Can streaming save the music business? With physical sales waning and streaming short on profit, many musicians are struggling to make money. But with the digital music industry in its infancy, there's time for change

How we consume music has changed in an almost unimaginable way in the 21st century. From the iPod to iTunes, smartphones to streaming, the recorded music business has evolved at a rapid rate - and remains in a state of flux.

Even with all the positivity surrounding the vinyl revival, physical sales are in decline and digital downloads have been steadily falling since 2012.

Streaming looks like the smart bet for how we will be finding, listening and paying for music in the immediate future but, simply put, none of the existing services are yet making enough money for long-term sustainability - despite the rapid rise in streaming revenues

Rdio is dead, cannibalised by Pandora. Qobuz recently went into receivership, before finding new funding. Even Spotify, the most ubiquitous of the lot, is registering heavy losses. But with Apple, long the biggest online retailer of digital music, now backing streaming too with Apple Music - the eggs are increasingly in the streaming basket.

The massive record labels still hold the copyrights and so are better placed to weather the financial storm, yet they too are feeling the pinch. But it’s worse still for musicians looking to streaming services to provide a steady trickle of income. If that stream dries up, the future looks bleak for recorded music, and all but the biggest artists.

So how can the music industry encourage more people to stream music and, crucially, pay for it?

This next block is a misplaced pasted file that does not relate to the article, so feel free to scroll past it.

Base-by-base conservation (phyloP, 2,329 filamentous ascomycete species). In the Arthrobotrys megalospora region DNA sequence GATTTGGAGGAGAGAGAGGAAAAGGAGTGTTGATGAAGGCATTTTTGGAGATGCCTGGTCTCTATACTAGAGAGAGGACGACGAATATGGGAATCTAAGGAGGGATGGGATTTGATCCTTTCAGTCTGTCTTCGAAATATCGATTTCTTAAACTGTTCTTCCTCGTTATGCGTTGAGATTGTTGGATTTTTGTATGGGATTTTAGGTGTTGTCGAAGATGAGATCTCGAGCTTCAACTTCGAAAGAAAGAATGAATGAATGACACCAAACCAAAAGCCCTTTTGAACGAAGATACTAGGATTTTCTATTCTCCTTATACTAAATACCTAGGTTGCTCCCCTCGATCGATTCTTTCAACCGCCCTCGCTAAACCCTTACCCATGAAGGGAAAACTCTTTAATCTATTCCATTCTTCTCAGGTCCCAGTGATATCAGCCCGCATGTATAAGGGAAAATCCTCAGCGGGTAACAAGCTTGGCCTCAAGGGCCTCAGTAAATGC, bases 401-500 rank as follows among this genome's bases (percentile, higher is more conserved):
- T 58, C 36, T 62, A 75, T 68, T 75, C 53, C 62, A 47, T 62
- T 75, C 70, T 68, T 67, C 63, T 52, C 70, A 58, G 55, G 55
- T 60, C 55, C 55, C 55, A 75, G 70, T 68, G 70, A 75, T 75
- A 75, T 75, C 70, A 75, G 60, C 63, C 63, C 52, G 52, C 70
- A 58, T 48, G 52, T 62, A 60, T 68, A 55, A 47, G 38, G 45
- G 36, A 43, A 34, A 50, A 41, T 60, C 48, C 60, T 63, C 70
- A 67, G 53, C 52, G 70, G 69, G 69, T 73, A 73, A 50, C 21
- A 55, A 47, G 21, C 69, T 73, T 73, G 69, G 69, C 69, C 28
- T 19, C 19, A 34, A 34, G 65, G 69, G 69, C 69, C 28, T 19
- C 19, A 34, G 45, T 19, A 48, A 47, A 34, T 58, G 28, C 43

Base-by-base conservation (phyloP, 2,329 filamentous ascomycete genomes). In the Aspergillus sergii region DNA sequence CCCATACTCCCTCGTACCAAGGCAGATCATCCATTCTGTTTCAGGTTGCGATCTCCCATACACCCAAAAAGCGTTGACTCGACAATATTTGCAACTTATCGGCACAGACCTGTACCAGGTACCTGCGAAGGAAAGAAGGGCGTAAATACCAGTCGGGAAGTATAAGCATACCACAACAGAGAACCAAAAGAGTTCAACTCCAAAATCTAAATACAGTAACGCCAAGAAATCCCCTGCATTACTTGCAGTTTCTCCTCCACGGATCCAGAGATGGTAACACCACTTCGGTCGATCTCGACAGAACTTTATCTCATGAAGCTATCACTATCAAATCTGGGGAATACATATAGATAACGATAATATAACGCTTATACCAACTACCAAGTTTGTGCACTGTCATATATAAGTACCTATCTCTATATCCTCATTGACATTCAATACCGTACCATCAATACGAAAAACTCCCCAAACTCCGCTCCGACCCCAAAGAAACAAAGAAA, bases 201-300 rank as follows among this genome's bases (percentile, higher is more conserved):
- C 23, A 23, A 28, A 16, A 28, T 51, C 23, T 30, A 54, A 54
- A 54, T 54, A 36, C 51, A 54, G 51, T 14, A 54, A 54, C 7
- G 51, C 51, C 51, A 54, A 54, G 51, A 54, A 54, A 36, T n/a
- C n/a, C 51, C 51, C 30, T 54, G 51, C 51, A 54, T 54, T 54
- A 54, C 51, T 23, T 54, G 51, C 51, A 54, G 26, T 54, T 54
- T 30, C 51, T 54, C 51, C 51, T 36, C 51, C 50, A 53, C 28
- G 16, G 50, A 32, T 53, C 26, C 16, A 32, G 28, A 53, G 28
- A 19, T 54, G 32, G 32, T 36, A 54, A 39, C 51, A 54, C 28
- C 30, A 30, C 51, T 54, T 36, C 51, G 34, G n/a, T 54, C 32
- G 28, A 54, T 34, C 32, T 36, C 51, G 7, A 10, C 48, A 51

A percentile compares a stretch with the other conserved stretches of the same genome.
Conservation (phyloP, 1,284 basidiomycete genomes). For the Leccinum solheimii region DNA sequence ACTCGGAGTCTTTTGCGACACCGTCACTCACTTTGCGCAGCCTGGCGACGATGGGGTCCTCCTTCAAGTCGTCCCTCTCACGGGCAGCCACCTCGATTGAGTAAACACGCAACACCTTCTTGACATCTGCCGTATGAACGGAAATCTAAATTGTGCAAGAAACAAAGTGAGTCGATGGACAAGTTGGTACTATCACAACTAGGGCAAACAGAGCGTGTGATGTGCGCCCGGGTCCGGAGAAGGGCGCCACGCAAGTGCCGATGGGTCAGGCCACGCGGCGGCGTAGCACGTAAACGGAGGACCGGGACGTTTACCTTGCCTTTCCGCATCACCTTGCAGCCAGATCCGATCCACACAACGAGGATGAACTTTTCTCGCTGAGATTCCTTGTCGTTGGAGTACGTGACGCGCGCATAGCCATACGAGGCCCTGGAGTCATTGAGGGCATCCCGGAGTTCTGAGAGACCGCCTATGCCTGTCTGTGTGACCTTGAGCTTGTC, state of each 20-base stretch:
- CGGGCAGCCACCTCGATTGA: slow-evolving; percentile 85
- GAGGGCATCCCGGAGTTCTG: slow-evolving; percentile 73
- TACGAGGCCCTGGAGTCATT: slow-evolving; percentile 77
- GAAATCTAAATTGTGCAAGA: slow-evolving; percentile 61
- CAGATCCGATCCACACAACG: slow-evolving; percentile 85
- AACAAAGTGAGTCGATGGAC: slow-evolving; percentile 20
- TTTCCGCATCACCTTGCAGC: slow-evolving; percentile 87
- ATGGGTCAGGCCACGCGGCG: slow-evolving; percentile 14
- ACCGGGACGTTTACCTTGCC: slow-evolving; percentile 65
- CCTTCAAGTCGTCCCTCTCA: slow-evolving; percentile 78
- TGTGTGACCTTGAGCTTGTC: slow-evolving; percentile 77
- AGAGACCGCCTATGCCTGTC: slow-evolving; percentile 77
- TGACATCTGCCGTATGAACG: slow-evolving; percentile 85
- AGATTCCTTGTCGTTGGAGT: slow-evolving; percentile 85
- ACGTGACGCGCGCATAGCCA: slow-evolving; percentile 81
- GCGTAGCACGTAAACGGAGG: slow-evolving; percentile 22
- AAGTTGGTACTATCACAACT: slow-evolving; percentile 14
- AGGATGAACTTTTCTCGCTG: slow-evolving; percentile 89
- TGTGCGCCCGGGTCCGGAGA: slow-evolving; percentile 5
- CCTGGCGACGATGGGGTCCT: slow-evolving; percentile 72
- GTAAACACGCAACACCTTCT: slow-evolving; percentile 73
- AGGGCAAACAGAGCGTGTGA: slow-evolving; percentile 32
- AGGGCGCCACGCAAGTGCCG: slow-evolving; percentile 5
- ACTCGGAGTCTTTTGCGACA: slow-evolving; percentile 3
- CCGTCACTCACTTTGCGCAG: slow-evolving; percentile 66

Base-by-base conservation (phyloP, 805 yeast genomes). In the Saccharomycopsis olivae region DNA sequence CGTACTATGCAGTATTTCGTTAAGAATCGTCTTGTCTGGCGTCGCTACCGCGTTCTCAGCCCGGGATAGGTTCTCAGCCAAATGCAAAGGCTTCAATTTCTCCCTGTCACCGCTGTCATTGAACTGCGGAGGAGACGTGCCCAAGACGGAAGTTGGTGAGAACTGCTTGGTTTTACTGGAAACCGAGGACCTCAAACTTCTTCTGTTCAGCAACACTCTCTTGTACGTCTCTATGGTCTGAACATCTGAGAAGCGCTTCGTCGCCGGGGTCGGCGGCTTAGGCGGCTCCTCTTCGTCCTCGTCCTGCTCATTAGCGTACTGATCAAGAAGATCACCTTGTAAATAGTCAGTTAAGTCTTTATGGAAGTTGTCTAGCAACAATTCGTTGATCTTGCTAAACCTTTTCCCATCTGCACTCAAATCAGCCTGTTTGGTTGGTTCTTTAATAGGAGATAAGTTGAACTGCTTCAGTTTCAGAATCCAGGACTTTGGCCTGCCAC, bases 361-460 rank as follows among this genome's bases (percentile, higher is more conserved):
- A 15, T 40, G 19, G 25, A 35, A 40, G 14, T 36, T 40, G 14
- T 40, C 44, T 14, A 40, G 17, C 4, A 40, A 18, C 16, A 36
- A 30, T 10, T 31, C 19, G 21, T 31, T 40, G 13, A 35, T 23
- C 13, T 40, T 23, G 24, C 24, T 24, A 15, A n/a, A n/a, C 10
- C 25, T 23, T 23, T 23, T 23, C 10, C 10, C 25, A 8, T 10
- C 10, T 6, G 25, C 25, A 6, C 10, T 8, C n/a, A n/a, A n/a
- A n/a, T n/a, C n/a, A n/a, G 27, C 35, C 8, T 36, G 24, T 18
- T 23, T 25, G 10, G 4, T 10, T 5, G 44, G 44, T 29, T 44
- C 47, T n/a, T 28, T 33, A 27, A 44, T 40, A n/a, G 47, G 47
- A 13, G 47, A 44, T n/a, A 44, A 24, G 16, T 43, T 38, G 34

Solution one: Personalisation

iPods brought the idea of carrying all your music in your pocket

Why personalisation? Because it is no longer enough to offer a massive library of music. There must be more incentive for people to sign up and hand over money. Which is why Apple Music, Spotify and even the BBC with its new Music app, are looking to go big on curated content.

When MP3 players and iPods came along, the idea of carrying all your music in your pocket was appealing. Now we have all the world’s music just a tap away, and it is overwhelming. So there has to be a degree of curation, selection and recommendation.

That said, it is not acceptable just to trawl through data. Spotify knows this, and combines man and machine to deliver its well-received Discover Weekly playlists, which are based on user's previous listening habits and the listening habits of everyone else using the service, some clever human input and a sprinkle of tech magic. ‘Data-led hunches’ is the term offered by video streaming giant Netflix, and things are going pretty well for them.

In the future, music recommendation will straddle the line between autonomy and automation. And that might be something that people think is well worth paying for...

MORE: Spotify review

More after the break

Solution two: Interaction

PewDiePie: showing the way ahead for the music industry?

Curation adds value, but it is still passive. Streaming services need to be more interactive if they are to draw people in.

Look at YouTube. It is ruled by internet celebrities with viewing figures that dwarf the biggest music stars. Take PewDiePie, a 25-year-old Swede who posts footage of himself playing videogames and swearing. His channel has nearly 41 million subscribers. Adele? Just under nine million.